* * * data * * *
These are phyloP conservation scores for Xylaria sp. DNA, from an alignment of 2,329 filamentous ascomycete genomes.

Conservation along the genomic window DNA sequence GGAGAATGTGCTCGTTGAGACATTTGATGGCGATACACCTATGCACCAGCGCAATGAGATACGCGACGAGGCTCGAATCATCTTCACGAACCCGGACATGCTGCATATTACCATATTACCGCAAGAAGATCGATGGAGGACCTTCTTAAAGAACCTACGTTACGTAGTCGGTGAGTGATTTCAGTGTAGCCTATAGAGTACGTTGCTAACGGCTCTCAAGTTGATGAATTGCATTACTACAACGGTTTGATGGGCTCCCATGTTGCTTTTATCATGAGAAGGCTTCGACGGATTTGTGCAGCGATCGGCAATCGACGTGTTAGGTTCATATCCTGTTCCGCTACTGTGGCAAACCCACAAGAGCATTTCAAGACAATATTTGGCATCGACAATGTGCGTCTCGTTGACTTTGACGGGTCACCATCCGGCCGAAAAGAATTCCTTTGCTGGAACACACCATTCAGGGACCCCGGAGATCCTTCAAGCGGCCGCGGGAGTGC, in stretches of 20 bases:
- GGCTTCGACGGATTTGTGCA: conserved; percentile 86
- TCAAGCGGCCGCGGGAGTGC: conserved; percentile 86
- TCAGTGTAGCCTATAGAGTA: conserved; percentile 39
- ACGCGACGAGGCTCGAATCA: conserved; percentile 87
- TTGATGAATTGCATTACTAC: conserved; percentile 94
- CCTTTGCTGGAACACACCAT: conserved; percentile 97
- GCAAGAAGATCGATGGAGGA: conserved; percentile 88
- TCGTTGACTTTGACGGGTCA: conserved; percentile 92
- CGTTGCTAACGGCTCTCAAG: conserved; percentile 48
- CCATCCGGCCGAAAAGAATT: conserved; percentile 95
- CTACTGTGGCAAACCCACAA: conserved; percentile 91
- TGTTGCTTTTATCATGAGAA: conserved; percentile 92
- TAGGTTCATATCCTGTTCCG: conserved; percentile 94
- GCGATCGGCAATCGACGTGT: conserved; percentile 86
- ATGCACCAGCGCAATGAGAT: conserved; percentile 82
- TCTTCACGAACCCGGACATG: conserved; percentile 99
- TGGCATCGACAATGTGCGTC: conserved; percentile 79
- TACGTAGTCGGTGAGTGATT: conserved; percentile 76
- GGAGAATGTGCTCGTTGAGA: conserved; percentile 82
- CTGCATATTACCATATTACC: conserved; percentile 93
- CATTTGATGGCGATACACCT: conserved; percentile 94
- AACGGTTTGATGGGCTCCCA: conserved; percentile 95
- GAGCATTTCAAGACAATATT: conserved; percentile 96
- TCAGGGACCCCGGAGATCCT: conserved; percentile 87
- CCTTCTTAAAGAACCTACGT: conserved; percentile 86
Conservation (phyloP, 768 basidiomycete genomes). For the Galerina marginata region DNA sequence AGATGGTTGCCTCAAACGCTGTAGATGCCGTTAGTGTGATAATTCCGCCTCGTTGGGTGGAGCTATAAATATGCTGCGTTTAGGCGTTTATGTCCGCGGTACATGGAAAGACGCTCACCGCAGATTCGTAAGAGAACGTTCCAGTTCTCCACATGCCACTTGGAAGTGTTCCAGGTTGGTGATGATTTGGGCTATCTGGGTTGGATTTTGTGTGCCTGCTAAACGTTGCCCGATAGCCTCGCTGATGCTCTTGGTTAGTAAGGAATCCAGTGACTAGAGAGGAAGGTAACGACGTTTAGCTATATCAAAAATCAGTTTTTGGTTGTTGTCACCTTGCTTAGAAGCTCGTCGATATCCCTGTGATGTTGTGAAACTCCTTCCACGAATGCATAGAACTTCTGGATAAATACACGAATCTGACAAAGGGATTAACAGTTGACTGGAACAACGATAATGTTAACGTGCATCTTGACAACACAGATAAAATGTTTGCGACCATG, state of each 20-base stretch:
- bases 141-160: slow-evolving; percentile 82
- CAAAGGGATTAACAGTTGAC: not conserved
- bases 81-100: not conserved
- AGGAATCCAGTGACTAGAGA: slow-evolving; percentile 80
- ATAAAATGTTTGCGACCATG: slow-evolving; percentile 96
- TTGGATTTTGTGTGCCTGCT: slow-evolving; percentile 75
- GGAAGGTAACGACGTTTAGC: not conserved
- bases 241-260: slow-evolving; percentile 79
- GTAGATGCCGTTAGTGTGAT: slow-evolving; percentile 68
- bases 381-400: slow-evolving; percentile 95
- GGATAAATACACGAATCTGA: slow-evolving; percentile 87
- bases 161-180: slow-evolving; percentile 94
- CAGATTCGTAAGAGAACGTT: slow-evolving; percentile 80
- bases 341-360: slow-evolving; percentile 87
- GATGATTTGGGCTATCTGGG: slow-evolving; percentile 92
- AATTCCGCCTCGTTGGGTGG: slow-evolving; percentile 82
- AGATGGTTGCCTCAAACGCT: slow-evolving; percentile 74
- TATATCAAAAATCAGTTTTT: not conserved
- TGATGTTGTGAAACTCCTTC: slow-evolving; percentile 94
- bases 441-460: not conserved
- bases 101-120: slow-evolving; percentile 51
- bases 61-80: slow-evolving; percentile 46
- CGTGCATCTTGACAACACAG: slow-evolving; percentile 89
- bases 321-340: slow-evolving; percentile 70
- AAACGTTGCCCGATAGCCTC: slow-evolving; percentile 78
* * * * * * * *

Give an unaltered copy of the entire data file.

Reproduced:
These are phyloP conservation scores for Xylaria sp. DNA, from an alignment of 2,329 filamentous ascomycete genomes.

Conservation along the genomic window DNA sequence GGAGAATGTGCTCGTTGAGACATTTGATGGCGATACACCTATGCACCAGCGCAATGAGATACGCGACGAGGCTCGAATCATCTTCACGAACCCGGACATGCTGCATATTACCATATTACCGCAAGAAGATCGATGGAGGACCTTCTTAAAGAACCTACGTTACGTAGTCGGTGAGTGATTTCAGTGTAGCCTATAGAGTACGTTGCTAACGGCTCTCAAGTTGATGAATTGCATTACTACAACGGTTTGATGGGCTCCCATGTTGCTTTTATCATGAGAAGGCTTCGACGGATTTGTGCAGCGATCGGCAATCGACGTGTTAGGTTCATATCCTGTTCCGCTACTGTGGCAAACCCACAAGAGCATTTCAAGACAATATTTGGCATCGACAATGTGCGTCTCGTTGACTTTGACGGGTCACCATCCGGCCGAAAAGAATTCCTTTGCTGGAACACACCATTCAGGGACCCCGGAGATCCTTCAAGCGGCCGCGGGAGTGC, in stretches of 20 bases:
- GGCTTCGACGGATTTGTGCA: conserved; percentile 86
- TCAAGCGGCCGCGGGAGTGC: conserved; percentile 86
- TCAGTGTAGCCTATAGAGTA: conserved; percentile 39
- ACGCGACGAGGCTCGAATCA: conserved; percentile 87
- TTGATGAATTGCATTACTAC: conserved; percentile 94
- CCTTTGCTGGAACACACCAT: conserved; percentile 97
- GCAAGAAGATCGATGGAGGA: conserved; percentile 88
- TCGTTGACTTTGACGGGTCA: conserved; percentile 92
- CGTTGCTAACGGCTCTCAAG: conserved; percentile 48
- CCATCCGGCCGAAAAGAATT: conserved; percentile 95
- CTACTGTGGCAAACCCACAA: conserved; percentile 91
- TGTTGCTTTTATCATGAGAA: conserved; percentile 92
- TAGGTTCATATCCTGTTCCG: conserved; percentile 94
- GCGATCGGCAATCGACGTGT: conserved; percentile 86
- ATGCACCAGCGCAATGAGAT: conserved; percentile 82
- TCTTCACGAACCCGGACATG: conserved; percentile 99
- TGGCATCGACAATGTGCGTC: conserved; percentile 79
- TACGTAGTCGGTGAGTGATT: conserved; percentile 76
- GGAGAATGTGCTCGTTGAGA: conserved; percentile 82
- CTGCATATTACCATATTACC: conserved; percentile 93
- CATTTGATGGCGATACACCT: conserved; percentile 94
- AACGGTTTGATGGGCTCCCA: conserved; percentile 95
- GAGCATTTCAAGACAATATT: conserved; percentile 96
- TCAGGGACCCCGGAGATCCT: conserved; percentile 87
- CCTTCTTAAAGAACCTACGT: conserved; percentile 86
Conservation (phyloP, 768 basidiomycete genomes). For the Galerina marginata region DNA sequence AGATGGTTGCCTCAAACGCTGTAGATGCCGTTAGTGTGATAATTCCGCCTCGTTGGGTGGAGCTATAAATATGCTGCGTTTAGGCGTTTATGTCCGCGGTACATGGAAAGACGCTCACCGCAGATTCGTAAGAGAACGTTCCAGTTCTCCACATGCCACTTGGAAGTGTTCCAGGTTGGTGATGATTTGGGCTATCTGGGTTGGATTTTGTGTGCCTGCTAAACGTTGCCCGATAGCCTCGCTGATGCTCTTGGTTAGTAAGGAATCCAGTGACTAGAGAGGAAGGTAACGACGTTTAGCTATATCAAAAATCAGTTTTTGGTTGTTGTCACCTTGCTTAGAAGCTCGTCGATATCCCTGTGATGTTGTGAAACTCCTTCCACGAATGCATAGAACTTCTGGATAAATACACGAATCTGACAAAGGGATTAACAGTTGACTGGAACAACGATAATGTTAACGTGCATCTTGACAACACAGATAAAATGTTTGCGACCATG, state of each 20-base stretch:
- bases 141-160: slow-evolving; percentile 82
- CAAAGGGATTAACAGTTGAC: not conserved
- bases 81-100: not conserved
- AGGAATCCAGTGACTAGAGA: slow-evolving; percentile 80
- ATAAAATGTTTGCGACCATG: slow-evolving; percentile 96
- TTGGATTTTGTGTGCCTGCT: slow-evolving; percentile 75
- GGAAGGTAACGACGTTTAGC: not conserved
- bases 241-260: slow-evolving; percentile 79
- GTAGATGCCGTTAGTGTGAT: slow-evolving; percentile 68
- bases 381-400: slow-evolving; percentile 95
- GGATAAATACACGAATCTGA: slow-evolving; percentile 87
- bases 161-180: slow-evolving; percentile 94
- CAGATTCGTAAGAGAACGTT: slow-evolving; percentile 80
- bases 341-360: slow-evolving; percentile 87
- GATGATTTGGGCTATCTGGG: slow-evolving; percentile 92
- AATTCCGCCTCGTTGGGTGG: slow-evolving; percentile 82
- AGATGGTTGCCTCAAACGCT: slow-evolving; percentile 74
- TATATCAAAAATCAGTTTTT: not conserved
- TGATGTTGTGAAACTCCTTC: slow-evolving; percentile 94
- bases 441-460: not conserved
- bases 101-120: slow-evolving; percentile 51
- bases 61-80: slow-evolving; percentile 46
- CGTGCATCTTGACAACACAG: slow-evolving; percentile 89
- bases 321-340: slow-evolving; percentile 70
- AAACGTTGCCCGATAGCCTC: slow-evolving; percentile 78